• Other Public Info: What is that? And why do they need it?
  • Friends List: Why do they need access to my entire friend list for me to comment on a blog post?
  • Email Address: Typically asked for on an account signup. OK by me.

Ultimately, I aborted the process because I didn’t feel comfortable giving Medium that much of my personal information. Everyone has different comfort levels when it comes to parting with their information and in this case, they lost out on a comment.

Should you use social logins on your site?

The answer is... it depends. Here are three benefits as well as four important questions to ask if you are thinking about implementing social logins on your website or application.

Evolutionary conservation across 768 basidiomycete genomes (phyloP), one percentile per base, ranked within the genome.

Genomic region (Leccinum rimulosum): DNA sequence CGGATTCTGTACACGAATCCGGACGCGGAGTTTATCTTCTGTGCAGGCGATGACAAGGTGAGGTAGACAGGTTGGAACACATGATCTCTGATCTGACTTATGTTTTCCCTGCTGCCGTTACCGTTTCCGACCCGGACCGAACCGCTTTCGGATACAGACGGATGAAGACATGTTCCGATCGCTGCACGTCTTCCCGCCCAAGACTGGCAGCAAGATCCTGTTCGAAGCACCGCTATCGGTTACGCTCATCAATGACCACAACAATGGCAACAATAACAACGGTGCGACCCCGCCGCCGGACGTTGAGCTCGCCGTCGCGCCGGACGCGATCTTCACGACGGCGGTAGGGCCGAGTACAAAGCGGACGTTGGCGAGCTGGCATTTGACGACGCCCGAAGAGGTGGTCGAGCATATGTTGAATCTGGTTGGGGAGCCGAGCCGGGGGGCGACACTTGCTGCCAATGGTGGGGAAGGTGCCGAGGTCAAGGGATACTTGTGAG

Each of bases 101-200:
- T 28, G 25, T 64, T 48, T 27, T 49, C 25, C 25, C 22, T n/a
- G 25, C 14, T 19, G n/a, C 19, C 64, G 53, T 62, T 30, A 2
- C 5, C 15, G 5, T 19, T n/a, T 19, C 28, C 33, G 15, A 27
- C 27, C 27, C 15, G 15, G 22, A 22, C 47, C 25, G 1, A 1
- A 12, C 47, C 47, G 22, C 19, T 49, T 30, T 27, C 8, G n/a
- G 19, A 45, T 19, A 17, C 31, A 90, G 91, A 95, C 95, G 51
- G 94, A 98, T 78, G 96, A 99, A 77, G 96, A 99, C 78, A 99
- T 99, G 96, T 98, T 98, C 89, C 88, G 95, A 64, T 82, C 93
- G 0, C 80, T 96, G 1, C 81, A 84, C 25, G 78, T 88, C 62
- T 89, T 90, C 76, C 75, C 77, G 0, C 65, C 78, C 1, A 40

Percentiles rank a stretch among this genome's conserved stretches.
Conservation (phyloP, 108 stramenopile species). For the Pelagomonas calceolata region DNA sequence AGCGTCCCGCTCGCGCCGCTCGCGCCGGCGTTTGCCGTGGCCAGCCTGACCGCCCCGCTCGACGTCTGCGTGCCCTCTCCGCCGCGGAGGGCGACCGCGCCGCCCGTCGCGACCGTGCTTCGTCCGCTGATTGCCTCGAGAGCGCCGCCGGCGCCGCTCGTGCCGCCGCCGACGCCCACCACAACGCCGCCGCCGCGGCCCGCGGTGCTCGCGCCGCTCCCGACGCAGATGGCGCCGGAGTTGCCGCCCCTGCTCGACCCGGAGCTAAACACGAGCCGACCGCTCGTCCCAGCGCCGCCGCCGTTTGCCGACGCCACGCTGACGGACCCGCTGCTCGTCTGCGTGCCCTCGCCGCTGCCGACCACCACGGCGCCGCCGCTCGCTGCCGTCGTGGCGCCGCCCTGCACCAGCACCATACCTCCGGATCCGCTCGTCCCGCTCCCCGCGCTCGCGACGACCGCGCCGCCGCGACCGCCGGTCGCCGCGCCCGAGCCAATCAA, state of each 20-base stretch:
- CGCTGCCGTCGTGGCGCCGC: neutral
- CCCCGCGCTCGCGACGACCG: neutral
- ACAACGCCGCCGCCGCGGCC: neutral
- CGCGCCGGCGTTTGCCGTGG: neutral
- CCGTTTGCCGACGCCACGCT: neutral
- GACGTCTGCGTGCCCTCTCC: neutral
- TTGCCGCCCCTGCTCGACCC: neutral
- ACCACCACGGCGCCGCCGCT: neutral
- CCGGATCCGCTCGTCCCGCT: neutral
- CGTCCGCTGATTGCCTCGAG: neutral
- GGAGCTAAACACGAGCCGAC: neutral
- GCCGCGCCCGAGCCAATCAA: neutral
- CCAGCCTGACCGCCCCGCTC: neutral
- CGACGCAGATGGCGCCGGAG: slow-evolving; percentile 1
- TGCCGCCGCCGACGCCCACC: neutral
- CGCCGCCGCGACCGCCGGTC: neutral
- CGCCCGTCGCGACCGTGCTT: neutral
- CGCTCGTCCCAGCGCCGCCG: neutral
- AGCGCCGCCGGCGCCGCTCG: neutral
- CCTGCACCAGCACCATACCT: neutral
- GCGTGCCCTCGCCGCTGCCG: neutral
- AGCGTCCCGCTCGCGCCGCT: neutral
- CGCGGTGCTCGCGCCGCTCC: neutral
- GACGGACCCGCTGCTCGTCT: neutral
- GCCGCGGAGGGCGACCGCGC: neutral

1. Decrease the number of failed login attempts. Remembering the credentials for a social login service like Facebook, Twitter, Google+, etc. is easier than remembering credentials for a service that is used less frequently. This could translate into much less use of the dreaded "Forgot Password" link.
  2. Increase the ease and speed of the sign-up and login process. You’re typically directed to a familiar sign-in form for the Social Networking service. If you are currently logged into that service, you can often sign in with one click.
  3. Help your users log in by meeting them where they are. With some analysis of your audience, you can tailor the login options to fit them. This saves from having to offer a multitude of options if your audience only uses a select few social networks.

Questions to ask yourself